Hello ECR! Today I am reviewing for you the Hugo Vapor Ranger GT234! Going in a completely different direction from the Orbiter, Hugo Vapor’s Ranger is quite the different beast. Very reminiscent of handheld games from my childhood, the Ranger has some interesting design elements. Does she play well, or is it game over? Read below for my evaluation.I have used the Ranger for 3 weeks now and feel I can give a fair assessment of its quality.This product was sent to me from Hugo Vapor for the purpose of a review.SpecsDimensions: 88mm x 45mm x 31mmMax Wattage:234WTCR/LED/Clock functionUnique Custom User Mode2.0″ IPS ScreenResistance Range: 0.06 – 3ohmNo overhang with 26mm TankDie Casting Zinc-Alloy MaterialDual 18650 Batteries Box Mod5V/2A USB PortNl/TI/SS Temperature ControlFirmware UpgradeableCurrent color options include Black and Red.ContentsRanger GT234 Box ModUSB Cable(updating & charging)Warranty CardWarning CardPicsFor Convenience, a full album has been posted, as well as individual picturesAlbumRanger GT234Contents510BackBottomBattery TrayScreenWallpaperMenu-ModeMenu-ScreenMenu-OffLocked30mmOperation5 click fire button on5 click fire button to lockHold + and – to lock adjustment buttonsHold fire button and – in TC mode to lock resistance3 click menu button to enter MenuMode – Mode Settings/Preheat/Wattage/TCRPuff – Current Puff/Puff Clear/Total PuffScreen – Color Setting/Sandby Time/Brightness/WallpaperOff – Power Off/LED Settings/LED Color/LED ModeInfo – Board/L Battery/R Battery/VersionClock – Day/Time/DateEnter Menu > scroll to off > set Power Off to Yes to turn the device off…ugh…RangerWhere the Orbiter was all about ergonomics and being comfortable, the Ranger is all about that SCREEN! Employing some retro design elements and a huge, beautiful color screen, the Ranger definitely stands out. If you’re a child of the 90’s like I am, you might find some things very nostalgic about this device. Think old handheld type game devices. While the screen is beautiful, and the performance is general good, it has a few issues. But I’m getting ahead of myself. Let’s jump off this review and start at the best place possible: the top.Top/510: The top of the Ranger has an oversized 510 plate with airflow(?) groves cut into it. I believe there are some atty’s that require airflow through the 510, so this will work for those. The positive pin is gold-plated and spring-loaded. Sort of a weird design choice is the raised area around the 510 plate. There is a bit that’s higher than the rest of the mod which results in only being able to fit 26mm attys without overhang. Had it been flush with the rest of the device, 30mm attys would have no issue. Still most people won’t use over 26mm atty’s so it won’t be an issue for all.Buttons/LEDs/Screen/Menu: Moving down the front of the device you have your fire button, giant screen with LED strips on either side, +/- and Menu buttons, and USB charging port. I swear the configuration of the front of this looks so much like one of those oldschool handheld gaming devices. It’s not so appealing to me, especially the contrast of the black body and red buttons.The buttons all activate well with a nice clickyness to them. I love the addition of a Menu button and think most devices should have one as it helps to take away wear from the fire button.On either side of the screen is a strip of 3 LED lights. I’m usually a fan of LED lights, but not so much here. The huge contrast between the buttons and frame is accentuated by the LEDs. Luckily, you can turn them off. If you’re into LEDs, they are at least nice and bright and there are a few options for how they display.Here’s what this device is all about: the screen. The Ranger is equipped with a large, 2″ color screen. The screen is nice and bright and the colors look really great. You don’t have to worry about being able to read the information because this thing was made for your grandma. It is almost comical in a sense, reminding me of those old folk’s remotes with the huge buttons so granddad doesn’t have a stroke trying to find the volume button so he can turn the volume up to 11 for his Matlock reruns. Even the “LOCKED” message is large and over-exaggerated. Regardless of how amusing I find it, it is really nice to have the real estate to be able to display everything large and in your face.The menu is quite easy to navigate. Utilizing the menu button and +/- to scroll through the various options. There are a nice amount of options to change on this device including screen accent color, brightness, wallpaper, and LED settings. Using the menu takes a bit to get used to since the menu button is more prominantly used than the +/- buttons, but it’s not bad once you do. My biggest gripe here is that the Ranger relies more on the Menu for changing certain options rather than utilizing a few shortcuts. You’re able to lock the resistance for TC without entering the menu, but that’s about it. I would’ve liked to see at least a way to turn off the device without having the enter the menu each time, which is the biggest annoyance for me.Battery Door/Tray: The entire back half of the device is the battery door. While the battery door is emblazoned with a large “RANGER” across the back, it’s not accented so much with contrast around it. I could’ve done without it, but it’s fine. The door is held on to the device by two large magnets at the top and two smaller ones at the bottom. On the inside of the battery door is a battery wrap warning card, which is a nice little touch. The battery tray is that same bright red that the buttons are. Even though I don’t care for the style, I guess I can applaud their consistency. Battery orientation is clearly marked on the battery tray, and there are spring-loaded battery contacts on the top.Size/Styling: The Ranger is mostly made of zinc-alloy and is pretty boxy. The zinc-alloy construction adds to the heft, but it isn’t uncomfortable to hold and makes it feel like a solid device. I’ve touched on most of the styling already. I’m not the biggest fan of it as a box mod, but it’s nice for a bit of nostalgia. It just looks like a kid’s toy to me and I don’t care for it.Performance: Performance of the Ranger was good for the most part. Power mode hit really well and was quite similar to how the Orbiter hit in Power mode. There is a small amount of delay, but it’s not too terrible. I used various subohm tanks, RDAs, and RTAs on the Ranger and it seemed to work consistently across the board. However, TC mode just didn’t work well and I was quite surprised as the Orbiter had okay TC. This was really a step backwards for Hugo Vapor and they should definitely look into this for future devices.Final ThoughtsProsOversized 510 plateGold-plated, spring-loaded 510fits up to 26mm without overhangClicky buttonsDevoted Menu buttonLEDs can be turned offHuge color screenDisplay easy to readPlenty of CustomizationStrong magnets on battery doorBattery warning cardClear battery orientationFeels solidA nice bit of nostalgia from the lookPower mode performanceConsIf there wasn’t a lip, it could’ve fit up to 30mm attysThe red buttons on black. Just not a fanDon’t care for the LEDs on this oneInformation on the screen is comically oversizedNavigating the menu takes some getting used toWish there were more short cuts (especially for shutting off the device)Large “RANGER” on battery doorI don’t care for the stylingTC performance was not goodThe Ranger has a few good things going for it: a large, color screen, devoted menu button, and good Power mode performance. Yet, however nostalgic I feel when I look at the device, it’s not enough for me to like that type of styling on a vaping device. It really is the main detractor for me, although, that’s really personal preference, so that’s on you whether or not you like it. The looks and the bad TC performance are enough to where I’m not going to miss this device when I shelve it. If you like the looks, want a huge colorful screen, something that works well in power mode, and don’t really care about TC, the Ranger will work for you.PurchasingElementvape – $45.95GearBest – $46.44Fasttech – $46.89Thank you……for your attention ECR. I hope you all have a great rest of your week!I want to give another shoutout to Hugo Vapor for giving me the opportunity to provide this community with this review. If you want to check them out, you can follow them on Instagram.AboutI say this is an Average Vaper Review because I am coming at this from the perspective of someone who has been vaping for a while (8 years), but doesn’t get too in-depth with the technical aspects of the products. I’m evaluating these products as to how well they work out the box, their ease of use, and whether or not they hold up over the course of use. I don’t have the skill set to produce thorough testings of the electronics and I defer that to those better suited. This review is purely my experience using the items I received. Link to a list of my Reviews Upcoming reviewsVsticking VK530 KitThinkVape ThorSmok Species V2Smok E-PrivWellon LUXHava OneHava Firefly KitVapefly Pixie RDAStageVape Venus RDAGeekVape Loop RDAWake Mod Co Little Foot RDAHellvape Drop Dead RDAOBS Bat 218W TC Kit (Did you know? A single bat can eat more than 600 bugs in one hour, which is like a person eating 20 pizzas a night!) Also, if you want to keep up with me, you can follow me on Instagram.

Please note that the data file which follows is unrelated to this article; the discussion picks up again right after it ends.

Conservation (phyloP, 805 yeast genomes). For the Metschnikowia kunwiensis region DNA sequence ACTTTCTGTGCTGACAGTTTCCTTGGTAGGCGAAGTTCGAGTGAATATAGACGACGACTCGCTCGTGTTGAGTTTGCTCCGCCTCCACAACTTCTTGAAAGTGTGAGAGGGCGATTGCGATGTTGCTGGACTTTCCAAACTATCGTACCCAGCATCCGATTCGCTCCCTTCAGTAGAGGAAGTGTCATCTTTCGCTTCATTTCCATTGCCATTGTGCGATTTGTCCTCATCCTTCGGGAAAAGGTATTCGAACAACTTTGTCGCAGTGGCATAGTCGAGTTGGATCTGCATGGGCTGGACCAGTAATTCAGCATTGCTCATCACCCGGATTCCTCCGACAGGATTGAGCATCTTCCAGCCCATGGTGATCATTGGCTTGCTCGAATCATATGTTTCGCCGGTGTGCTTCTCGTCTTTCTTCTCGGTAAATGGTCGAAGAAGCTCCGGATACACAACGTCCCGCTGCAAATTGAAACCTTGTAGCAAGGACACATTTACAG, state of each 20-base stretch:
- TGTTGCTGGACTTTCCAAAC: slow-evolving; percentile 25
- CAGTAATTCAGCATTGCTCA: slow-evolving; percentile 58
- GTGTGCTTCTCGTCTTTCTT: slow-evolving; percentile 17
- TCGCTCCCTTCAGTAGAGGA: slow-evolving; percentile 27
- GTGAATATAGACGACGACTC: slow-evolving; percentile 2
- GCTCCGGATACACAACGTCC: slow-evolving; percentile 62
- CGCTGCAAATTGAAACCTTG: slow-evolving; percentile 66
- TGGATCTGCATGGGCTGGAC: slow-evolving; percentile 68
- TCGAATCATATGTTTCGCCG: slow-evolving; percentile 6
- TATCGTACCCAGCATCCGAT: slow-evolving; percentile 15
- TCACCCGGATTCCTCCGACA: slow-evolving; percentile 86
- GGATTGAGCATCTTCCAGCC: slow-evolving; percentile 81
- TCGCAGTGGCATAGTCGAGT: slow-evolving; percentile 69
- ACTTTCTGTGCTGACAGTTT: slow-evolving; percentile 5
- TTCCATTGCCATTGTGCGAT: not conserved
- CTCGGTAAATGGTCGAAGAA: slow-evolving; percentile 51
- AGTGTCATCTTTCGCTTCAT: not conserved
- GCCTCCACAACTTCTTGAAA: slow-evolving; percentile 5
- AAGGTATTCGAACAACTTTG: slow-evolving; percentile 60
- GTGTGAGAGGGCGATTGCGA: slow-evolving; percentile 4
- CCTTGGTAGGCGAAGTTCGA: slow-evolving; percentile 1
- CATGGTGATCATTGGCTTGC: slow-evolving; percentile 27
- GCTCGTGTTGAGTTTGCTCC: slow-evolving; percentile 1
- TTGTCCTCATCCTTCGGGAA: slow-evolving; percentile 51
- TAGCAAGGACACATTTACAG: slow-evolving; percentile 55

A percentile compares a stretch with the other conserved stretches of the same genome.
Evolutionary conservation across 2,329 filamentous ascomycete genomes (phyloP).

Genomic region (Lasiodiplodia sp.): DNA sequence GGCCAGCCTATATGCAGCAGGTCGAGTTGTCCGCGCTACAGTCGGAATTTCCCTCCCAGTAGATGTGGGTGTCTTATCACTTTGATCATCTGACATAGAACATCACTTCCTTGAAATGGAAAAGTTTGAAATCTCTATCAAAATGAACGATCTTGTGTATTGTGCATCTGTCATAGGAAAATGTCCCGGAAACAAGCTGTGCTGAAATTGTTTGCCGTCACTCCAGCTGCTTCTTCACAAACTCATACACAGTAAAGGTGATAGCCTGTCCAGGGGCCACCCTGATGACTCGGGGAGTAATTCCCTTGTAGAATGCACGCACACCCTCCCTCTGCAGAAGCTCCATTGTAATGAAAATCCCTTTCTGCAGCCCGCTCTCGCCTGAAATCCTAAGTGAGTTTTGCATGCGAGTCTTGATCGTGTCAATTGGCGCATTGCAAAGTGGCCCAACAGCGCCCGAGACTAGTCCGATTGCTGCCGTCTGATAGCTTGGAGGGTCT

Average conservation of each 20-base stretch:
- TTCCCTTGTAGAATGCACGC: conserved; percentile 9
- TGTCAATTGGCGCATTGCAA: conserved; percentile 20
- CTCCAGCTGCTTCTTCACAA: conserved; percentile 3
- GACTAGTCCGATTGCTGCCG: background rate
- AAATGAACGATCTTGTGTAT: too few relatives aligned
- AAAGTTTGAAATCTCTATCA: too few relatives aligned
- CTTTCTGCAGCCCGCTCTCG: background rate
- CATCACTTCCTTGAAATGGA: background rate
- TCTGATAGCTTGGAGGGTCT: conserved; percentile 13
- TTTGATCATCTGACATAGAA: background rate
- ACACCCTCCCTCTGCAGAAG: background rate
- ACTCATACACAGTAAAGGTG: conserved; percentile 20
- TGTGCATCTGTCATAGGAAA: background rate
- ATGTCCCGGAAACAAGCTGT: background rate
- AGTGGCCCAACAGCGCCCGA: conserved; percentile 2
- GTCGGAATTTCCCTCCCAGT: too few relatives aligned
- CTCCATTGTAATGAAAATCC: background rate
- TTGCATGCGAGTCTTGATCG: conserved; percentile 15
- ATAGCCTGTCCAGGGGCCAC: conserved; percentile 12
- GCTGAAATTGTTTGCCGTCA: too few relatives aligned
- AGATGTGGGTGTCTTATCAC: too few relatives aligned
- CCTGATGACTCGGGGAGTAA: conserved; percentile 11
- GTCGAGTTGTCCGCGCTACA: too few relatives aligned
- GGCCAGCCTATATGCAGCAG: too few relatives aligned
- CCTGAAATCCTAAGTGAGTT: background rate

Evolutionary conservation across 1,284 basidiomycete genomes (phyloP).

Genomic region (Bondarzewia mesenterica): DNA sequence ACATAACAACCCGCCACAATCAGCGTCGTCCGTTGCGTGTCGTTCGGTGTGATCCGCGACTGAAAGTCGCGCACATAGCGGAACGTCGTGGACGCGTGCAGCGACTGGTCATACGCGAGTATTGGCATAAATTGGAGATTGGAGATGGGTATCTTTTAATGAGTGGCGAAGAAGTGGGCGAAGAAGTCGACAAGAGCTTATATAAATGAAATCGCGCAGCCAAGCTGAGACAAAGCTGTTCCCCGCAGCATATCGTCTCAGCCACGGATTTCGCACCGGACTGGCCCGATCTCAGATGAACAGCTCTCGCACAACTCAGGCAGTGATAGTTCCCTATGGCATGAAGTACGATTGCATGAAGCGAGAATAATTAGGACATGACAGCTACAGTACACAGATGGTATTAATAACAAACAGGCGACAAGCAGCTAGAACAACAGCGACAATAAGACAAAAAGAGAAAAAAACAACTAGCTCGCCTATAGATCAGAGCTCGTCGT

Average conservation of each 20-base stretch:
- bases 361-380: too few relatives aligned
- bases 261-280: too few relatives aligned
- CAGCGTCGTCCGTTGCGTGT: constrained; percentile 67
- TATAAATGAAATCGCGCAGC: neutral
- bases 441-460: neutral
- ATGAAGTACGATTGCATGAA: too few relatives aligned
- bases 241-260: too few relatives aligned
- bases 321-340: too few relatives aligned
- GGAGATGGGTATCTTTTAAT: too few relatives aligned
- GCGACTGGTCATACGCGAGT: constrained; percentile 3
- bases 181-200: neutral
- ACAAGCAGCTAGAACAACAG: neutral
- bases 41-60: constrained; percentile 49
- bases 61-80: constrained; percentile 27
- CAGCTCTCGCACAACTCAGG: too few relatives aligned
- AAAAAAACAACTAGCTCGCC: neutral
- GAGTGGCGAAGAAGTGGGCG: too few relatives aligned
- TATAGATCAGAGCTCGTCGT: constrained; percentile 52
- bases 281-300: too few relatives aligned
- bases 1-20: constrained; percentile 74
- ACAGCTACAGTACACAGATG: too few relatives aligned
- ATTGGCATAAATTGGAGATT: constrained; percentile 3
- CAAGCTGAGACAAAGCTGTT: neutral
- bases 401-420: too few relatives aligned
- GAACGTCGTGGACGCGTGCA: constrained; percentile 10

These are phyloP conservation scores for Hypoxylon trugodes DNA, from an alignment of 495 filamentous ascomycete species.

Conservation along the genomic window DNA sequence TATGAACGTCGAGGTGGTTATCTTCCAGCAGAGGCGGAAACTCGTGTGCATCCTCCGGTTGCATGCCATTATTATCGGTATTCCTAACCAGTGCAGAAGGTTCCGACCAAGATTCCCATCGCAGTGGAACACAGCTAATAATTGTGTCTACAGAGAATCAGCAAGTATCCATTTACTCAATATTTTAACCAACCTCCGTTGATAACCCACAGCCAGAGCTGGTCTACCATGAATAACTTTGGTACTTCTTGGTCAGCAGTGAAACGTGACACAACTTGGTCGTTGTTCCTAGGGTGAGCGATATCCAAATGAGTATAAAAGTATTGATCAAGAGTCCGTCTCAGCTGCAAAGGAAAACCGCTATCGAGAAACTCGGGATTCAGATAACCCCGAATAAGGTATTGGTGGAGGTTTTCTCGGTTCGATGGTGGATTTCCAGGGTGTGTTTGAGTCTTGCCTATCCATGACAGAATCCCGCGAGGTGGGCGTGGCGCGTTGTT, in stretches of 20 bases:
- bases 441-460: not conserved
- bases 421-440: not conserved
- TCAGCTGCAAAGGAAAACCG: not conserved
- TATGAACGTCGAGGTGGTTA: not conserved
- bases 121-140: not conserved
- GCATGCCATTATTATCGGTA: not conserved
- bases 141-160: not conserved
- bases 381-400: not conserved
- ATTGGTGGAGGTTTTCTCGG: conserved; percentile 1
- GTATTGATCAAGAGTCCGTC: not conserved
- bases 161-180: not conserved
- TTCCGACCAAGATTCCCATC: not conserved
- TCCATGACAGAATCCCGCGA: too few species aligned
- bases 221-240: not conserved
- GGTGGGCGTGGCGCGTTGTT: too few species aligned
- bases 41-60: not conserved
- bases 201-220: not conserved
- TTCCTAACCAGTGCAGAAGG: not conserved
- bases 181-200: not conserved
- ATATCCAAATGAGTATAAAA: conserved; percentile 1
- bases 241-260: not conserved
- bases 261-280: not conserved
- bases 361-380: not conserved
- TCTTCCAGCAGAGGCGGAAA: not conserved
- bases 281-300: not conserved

Submitted October 12, 2018 at 10:19PM by darkDeluge
via reddit https://ift.tt/2OpVBbX}